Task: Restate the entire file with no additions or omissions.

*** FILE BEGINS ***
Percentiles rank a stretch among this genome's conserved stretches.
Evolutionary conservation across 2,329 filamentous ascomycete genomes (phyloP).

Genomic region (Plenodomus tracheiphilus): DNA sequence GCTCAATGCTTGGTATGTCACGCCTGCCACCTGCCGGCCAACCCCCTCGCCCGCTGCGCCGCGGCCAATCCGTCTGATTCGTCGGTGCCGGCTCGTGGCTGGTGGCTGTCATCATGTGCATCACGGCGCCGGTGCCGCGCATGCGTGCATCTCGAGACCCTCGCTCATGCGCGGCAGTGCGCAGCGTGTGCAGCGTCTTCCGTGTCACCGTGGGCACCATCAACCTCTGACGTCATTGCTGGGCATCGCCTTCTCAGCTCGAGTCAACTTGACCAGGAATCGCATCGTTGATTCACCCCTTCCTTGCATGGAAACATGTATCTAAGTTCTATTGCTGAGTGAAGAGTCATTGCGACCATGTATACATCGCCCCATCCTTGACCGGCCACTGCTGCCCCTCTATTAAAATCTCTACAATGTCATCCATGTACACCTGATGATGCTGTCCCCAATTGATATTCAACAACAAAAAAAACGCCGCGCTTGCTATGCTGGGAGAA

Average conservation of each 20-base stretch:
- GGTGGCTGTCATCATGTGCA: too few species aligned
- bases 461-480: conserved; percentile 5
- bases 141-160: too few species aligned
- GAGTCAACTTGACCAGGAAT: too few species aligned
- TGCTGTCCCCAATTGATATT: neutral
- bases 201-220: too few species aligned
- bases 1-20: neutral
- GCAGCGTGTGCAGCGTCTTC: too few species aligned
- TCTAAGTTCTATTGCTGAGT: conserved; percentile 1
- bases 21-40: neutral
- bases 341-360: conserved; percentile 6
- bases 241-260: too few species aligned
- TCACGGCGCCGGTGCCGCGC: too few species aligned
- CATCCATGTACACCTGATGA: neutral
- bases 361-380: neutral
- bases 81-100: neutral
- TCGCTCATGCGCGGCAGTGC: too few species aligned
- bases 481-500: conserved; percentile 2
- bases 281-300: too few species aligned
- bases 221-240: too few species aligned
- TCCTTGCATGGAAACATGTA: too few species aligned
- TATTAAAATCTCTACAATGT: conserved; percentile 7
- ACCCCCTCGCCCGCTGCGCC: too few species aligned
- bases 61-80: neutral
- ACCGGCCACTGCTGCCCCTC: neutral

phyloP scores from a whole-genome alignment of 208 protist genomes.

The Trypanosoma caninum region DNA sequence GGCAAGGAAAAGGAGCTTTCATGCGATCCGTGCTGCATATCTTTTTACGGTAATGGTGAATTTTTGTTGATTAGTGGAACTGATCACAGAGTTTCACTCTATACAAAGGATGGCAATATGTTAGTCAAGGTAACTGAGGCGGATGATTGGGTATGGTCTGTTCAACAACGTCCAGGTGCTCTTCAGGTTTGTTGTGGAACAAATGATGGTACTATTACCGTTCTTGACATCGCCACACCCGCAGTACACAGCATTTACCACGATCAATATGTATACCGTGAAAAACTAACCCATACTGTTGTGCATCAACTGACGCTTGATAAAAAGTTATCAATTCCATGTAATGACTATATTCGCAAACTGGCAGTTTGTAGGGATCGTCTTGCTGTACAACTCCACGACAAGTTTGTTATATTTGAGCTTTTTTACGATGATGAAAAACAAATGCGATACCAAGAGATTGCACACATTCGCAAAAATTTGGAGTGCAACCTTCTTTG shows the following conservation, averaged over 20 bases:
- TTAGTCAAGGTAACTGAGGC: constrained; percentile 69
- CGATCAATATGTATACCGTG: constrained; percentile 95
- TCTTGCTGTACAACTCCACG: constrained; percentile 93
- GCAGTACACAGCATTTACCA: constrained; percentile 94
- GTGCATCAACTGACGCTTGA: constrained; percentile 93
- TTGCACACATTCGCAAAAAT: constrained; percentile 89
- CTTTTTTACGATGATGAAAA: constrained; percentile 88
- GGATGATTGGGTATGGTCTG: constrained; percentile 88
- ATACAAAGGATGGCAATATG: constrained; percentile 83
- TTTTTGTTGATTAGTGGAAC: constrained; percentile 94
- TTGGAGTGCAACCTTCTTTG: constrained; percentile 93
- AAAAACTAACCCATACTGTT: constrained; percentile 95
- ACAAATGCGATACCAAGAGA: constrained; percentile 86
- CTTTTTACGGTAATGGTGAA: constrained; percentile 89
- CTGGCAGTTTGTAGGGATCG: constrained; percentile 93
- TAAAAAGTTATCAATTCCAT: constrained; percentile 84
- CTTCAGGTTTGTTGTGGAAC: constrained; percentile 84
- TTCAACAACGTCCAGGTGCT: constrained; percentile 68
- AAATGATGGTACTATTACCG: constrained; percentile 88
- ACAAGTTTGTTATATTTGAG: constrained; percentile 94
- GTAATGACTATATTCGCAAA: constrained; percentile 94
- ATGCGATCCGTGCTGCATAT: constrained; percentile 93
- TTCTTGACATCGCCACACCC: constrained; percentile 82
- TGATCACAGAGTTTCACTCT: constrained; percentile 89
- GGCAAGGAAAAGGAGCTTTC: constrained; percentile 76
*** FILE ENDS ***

Percentiles rank a stretch among this genome's conserved stretches.
Evolutionary conservation across 2,329 filamentous ascomycete genomes (phyloP).

Genomic region (Plenodomus tracheiphilus): DNA sequence GCTCAATGCTTGGTATGTCACGCCTGCCACCTGCCGGCCAACCCCCTCGCCCGCTGCGCCGCGGCCAATCCGTCTGATTCGTCGGTGCCGGCTCGTGGCTGGTGGCTGTCATCATGTGCATCACGGCGCCGGTGCCGCGCATGCGTGCATCTCGAGACCCTCGCTCATGCGCGGCAGTGCGCAGCGTGTGCAGCGTCTTCCGTGTCACCGTGGGCACCATCAACCTCTGACGTCATTGCTGGGCATCGCCTTCTCAGCTCGAGTCAACTTGACCAGGAATCGCATCGTTGATTCACCCCTTCCTTGCATGGAAACATGTATCTAAGTTCTATTGCTGAGTGAAGAGTCATTGCGACCATGTATACATCGCCCCATCCTTGACCGGCCACTGCTGCCCCTCTATTAAAATCTCTACAATGTCATCCATGTACACCTGATGATGCTGTCCCCAATTGATATTCAACAACAAAAAAAACGCCGCGCTTGCTATGCTGGGAGAA

Average conservation of each 20-base stretch:
- GGTGGCTGTCATCATGTGCA: too few species aligned
- bases 461-480: conserved; percentile 5
- bases 141-160: too few species aligned
- GAGTCAACTTGACCAGGAAT: too few species aligned
- TGCTGTCCCCAATTGATATT: neutral
- bases 201-220: too few species aligned
- bases 1-20: neutral
- GCAGCGTGTGCAGCGTCTTC: too few species aligned
- TCTAAGTTCTATTGCTGAGT: conserved; percentile 1
- bases 21-40: neutral
- bases 341-360: conserved; percentile 6
- bases 241-260: too few species aligned
- TCACGGCGCCGGTGCCGCGC: too few species aligned
- CATCCATGTACACCTGATGA: neutral
- bases 361-380: neutral
- bases 81-100: neutral
- TCGCTCATGCGCGGCAGTGC: too few species aligned
- bases 481-500: conserved; percentile 2
- bases 281-300: too few species aligned
- bases 221-240: too few species aligned
- TCCTTGCATGGAAACATGTA: too few species aligned
- TATTAAAATCTCTACAATGT: conserved; percentile 7
- ACCCCCTCGCCCGCTGCGCC: too few species aligned
- bases 61-80: neutral
- ACCGGCCACTGCTGCCCCTC: neutral

phyloP scores from a whole-genome alignment of 208 protist genomes.

The Trypanosoma caninum region DNA sequence GGCAAGGAAAAGGAGCTTTCATGCGATCCGTGCTGCATATCTTTTTACGGTAATGGTGAATTTTTGTTGATTAGTGGAACTGATCACAGAGTTTCACTCTATACAAAGGATGGCAATATGTTAGTCAAGGTAACTGAGGCGGATGATTGGGTATGGTCTGTTCAACAACGTCCAGGTGCTCTTCAGGTTTGTTGTGGAACAAATGATGGTACTATTACCGTTCTTGACATCGCCACACCCGCAGTACACAGCATTTACCACGATCAATATGTATACCGTGAAAAACTAACCCATACTGTTGTGCATCAACTGACGCTTGATAAAAAGTTATCAATTCCATGTAATGACTATATTCGCAAACTGGCAGTTTGTAGGGATCGTCTTGCTGTACAACTCCACGACAAGTTTGTTATATTTGAGCTTTTTTACGATGATGAAAAACAAATGCGATACCAAGAGATTGCACACATTCGCAAAAATTTGGAGTGCAACCTTCTTTG shows the following conservation, averaged over 20 bases:
- TTAGTCAAGGTAACTGAGGC: constrained; percentile 69
- CGATCAATATGTATACCGTG: constrained; percentile 95
- TCTTGCTGTACAACTCCACG: constrained; percentile 93
- GCAGTACACAGCATTTACCA: constrained; percentile 94
- GTGCATCAACTGACGCTTGA: constrained; percentile 93
- TTGCACACATTCGCAAAAAT: constrained; percentile 89
- CTTTTTTACGATGATGAAAA: constrained; percentile 88
- GGATGATTGGGTATGGTCTG: constrained; percentile 88
- ATACAAAGGATGGCAATATG: constrained; percentile 83
- TTTTTGTTGATTAGTGGAAC: constrained; percentile 94
- TTGGAGTGCAACCTTCTTTG: constrained; percentile 93
- AAAAACTAACCCATACTGTT: constrained; percentile 95
- ACAAATGCGATACCAAGAGA: constrained; percentile 86
- CTTTTTACGGTAATGGTGAA: constrained; percentile 89
- CTGGCAGTTTGTAGGGATCG: constrained; percentile 93
- TAAAAAGTTATCAATTCCAT: constrained; percentile 84
- CTTCAGGTTTGTTGTGGAAC: constrained; percentile 84
- TTCAACAACGTCCAGGTGCT: constrained; percentile 68
- AAATGATGGTACTATTACCG: constrained; percentile 88
- ACAAGTTTGTTATATTTGAG: constrained; percentile 94
- GTAATGACTATATTCGCAAA: constrained; percentile 94
- ATGCGATCCGTGCTGCATAT: constrained; percentile 93
- TTCTTGACATCGCCACACCC: constrained; percentile 82
- TGATCACAGAGTTTCACTCT: constrained; percentile 89
- GGCAAGGAAAAGGAGCTTTC: constrained; percentile 76